The Great Gilly Hopkins is a great family flick and one of the biggest surprises of the genre so far this year.  That is due in no small part to the movie’s story and the work of its superstar cast.  The movie’s bonus material adds just as much depth and enjoyment to the movie as those previously noted elements.  All things considered, this movie proves to be one of the most surprising of this year’s family offerings and one of the genre’s best offerings, too.  It will be available in stores and online Tuesday, December 6.  It can be pre-ordered online now via Lionsgate’s online store at http://www.lionsgateshop.com/product.asp?Id=34393&TitleParentId=10502.  More information on this and other titles from Lionsgate is available online now at:

 

 

 

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‘The Last Reef’ Is Worth “Diving Into” At Least Once

Courtesy: Shout! Factory

Courtesy: Shout! Factory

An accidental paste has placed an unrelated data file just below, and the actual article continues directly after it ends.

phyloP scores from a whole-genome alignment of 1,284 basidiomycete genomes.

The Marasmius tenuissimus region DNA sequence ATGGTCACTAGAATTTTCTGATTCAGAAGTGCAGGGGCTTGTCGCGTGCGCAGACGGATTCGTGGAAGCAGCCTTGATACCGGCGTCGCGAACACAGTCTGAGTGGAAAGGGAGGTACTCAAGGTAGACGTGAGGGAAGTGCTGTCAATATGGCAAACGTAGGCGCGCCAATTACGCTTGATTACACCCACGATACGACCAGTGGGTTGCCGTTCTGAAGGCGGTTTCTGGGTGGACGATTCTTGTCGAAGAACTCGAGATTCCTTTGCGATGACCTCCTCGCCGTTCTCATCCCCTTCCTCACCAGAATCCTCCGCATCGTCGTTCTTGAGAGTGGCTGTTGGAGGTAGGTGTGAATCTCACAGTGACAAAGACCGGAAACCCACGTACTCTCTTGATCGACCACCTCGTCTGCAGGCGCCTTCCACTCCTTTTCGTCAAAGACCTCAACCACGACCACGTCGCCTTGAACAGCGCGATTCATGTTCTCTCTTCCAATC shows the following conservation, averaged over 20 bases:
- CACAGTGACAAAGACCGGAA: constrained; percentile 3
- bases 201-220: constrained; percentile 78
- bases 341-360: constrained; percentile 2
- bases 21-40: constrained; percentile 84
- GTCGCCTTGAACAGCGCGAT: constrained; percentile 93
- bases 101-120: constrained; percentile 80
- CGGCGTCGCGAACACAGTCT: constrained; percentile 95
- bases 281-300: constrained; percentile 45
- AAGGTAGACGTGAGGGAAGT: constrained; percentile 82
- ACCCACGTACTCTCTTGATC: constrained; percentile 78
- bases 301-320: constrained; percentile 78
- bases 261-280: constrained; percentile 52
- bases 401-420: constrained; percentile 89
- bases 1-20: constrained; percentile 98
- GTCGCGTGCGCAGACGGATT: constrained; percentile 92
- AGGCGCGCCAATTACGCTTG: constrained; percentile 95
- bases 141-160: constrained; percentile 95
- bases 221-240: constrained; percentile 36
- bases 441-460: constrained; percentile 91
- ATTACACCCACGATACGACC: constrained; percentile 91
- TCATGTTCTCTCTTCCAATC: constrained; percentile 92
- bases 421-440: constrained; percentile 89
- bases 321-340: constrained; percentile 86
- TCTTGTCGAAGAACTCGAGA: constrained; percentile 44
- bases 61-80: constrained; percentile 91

This past September, Shout! Factory continued its series of IMAX recordings when it released the activist documentary The Last Reef: Cities Beneath The Sea to the masses.  The project, presented by Giant Screen Films, Yes/No Productions and Liquid Pictures, was released to Blu-ray and 4K Ultra HD on September 13th by Shout! Factory.  While the presentation is clearly an activist work, audiences will be pleased to know that it activist element is kept to a minimum in its overall presentation.  That is among the program’s most important elements.  By direct connection, the information that is shared through the course of the program is just as important to note as the program’s control of its activist elements.  The program’s cinematography rounds out its most important elements.  Much as with every offering in Shout! Factory’s IMAX series the cinematography presented in this program is outstanding.  Each element is unquestionably important to the program’s overall presentation.  All things considered every viewer will want to *ahem* dive into The Last Reef: Cities Beneath The Sea at least once.